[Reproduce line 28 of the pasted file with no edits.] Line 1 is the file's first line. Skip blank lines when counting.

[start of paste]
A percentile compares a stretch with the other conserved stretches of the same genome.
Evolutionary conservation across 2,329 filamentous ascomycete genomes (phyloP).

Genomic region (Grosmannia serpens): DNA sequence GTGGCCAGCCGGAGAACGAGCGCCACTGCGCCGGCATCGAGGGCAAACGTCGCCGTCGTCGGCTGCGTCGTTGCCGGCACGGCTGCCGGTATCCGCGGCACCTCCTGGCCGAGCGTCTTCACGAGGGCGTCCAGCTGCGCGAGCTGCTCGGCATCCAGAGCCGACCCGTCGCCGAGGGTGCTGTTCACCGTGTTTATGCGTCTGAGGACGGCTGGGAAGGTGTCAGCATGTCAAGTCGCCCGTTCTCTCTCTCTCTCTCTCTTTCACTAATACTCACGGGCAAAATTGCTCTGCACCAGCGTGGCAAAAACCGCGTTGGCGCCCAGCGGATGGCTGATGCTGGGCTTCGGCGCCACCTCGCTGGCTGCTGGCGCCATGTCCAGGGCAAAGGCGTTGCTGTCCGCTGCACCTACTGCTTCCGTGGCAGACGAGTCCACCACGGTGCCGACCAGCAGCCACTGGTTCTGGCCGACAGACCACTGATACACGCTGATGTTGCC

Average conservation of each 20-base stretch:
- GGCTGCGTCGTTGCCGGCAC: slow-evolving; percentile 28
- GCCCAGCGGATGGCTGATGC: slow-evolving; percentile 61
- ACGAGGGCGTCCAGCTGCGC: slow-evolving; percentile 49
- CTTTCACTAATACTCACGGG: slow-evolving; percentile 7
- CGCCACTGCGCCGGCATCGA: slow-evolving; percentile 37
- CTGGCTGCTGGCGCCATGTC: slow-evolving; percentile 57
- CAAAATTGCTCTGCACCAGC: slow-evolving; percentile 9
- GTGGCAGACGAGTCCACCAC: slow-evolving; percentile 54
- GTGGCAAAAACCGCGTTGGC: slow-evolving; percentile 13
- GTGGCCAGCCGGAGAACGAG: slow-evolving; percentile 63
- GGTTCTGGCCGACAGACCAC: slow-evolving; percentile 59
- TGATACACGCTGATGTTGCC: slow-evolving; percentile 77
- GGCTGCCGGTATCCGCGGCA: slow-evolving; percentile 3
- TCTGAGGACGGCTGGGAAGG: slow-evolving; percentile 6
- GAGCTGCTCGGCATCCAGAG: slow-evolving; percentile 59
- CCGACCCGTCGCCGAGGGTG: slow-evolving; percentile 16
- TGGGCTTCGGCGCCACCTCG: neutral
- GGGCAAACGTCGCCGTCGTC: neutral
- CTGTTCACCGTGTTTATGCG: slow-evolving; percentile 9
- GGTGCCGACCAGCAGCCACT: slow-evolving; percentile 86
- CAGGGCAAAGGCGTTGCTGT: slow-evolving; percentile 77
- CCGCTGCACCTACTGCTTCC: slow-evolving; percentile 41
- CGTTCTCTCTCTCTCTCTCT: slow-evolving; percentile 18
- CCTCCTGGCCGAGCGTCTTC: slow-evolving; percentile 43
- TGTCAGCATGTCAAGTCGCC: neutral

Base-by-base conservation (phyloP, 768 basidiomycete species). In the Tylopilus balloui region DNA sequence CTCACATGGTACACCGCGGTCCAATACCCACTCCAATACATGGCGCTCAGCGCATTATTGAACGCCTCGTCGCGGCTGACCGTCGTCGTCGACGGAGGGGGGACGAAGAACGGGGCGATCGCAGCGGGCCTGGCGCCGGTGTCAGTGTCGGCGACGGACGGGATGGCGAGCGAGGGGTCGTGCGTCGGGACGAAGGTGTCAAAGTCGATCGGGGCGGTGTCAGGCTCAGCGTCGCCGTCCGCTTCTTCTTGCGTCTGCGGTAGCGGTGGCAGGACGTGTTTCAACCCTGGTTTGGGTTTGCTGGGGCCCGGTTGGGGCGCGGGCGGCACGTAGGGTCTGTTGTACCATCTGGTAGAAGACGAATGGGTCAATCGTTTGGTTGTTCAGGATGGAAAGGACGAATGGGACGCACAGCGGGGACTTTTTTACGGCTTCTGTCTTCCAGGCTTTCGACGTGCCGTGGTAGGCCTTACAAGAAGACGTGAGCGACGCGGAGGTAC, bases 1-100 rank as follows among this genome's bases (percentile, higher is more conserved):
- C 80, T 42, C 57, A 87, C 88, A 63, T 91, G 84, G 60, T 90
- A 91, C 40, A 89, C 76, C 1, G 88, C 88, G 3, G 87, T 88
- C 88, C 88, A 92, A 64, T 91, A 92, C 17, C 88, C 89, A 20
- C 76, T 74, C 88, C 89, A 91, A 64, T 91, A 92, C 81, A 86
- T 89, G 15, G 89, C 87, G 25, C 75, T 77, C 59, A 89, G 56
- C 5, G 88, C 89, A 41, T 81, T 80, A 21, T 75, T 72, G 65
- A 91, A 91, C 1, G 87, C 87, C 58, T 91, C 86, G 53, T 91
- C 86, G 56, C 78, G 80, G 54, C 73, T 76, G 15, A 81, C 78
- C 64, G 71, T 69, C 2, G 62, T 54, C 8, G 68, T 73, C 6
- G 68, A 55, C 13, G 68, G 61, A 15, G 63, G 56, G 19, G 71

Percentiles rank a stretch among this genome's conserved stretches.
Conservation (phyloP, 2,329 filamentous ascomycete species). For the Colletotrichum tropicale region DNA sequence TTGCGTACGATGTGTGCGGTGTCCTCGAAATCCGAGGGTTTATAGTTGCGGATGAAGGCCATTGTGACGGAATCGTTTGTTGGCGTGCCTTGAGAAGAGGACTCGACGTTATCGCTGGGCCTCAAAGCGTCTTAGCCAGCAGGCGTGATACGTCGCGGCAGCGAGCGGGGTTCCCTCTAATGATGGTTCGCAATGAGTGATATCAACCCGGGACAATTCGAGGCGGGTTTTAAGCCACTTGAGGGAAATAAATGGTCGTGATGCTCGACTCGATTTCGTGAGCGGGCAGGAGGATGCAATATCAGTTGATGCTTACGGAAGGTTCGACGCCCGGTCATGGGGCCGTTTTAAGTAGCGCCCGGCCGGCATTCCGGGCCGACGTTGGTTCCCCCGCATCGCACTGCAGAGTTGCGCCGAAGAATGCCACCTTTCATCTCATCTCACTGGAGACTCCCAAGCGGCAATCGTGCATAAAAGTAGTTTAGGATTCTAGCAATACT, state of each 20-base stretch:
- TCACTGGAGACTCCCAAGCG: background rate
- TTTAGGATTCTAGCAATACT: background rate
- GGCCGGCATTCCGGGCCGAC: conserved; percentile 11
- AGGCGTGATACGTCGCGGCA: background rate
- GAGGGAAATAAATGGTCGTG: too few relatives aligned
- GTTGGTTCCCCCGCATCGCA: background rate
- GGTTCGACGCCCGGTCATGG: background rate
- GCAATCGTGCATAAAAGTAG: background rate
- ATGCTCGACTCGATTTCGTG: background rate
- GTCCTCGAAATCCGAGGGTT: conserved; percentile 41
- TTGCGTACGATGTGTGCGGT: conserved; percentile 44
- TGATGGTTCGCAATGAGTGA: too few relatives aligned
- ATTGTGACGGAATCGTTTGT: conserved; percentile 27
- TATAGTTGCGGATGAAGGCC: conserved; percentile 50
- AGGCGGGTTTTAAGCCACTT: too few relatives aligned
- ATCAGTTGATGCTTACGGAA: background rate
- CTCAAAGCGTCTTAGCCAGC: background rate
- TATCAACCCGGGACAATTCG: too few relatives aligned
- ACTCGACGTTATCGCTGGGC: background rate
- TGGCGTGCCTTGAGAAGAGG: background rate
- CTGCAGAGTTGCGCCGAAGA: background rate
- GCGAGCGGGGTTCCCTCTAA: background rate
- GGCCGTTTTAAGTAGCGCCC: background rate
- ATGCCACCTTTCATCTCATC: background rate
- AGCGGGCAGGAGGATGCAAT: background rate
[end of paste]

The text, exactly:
- CCTCCTGGCCGAGCGTCTTC: slow-evolving; percentile 43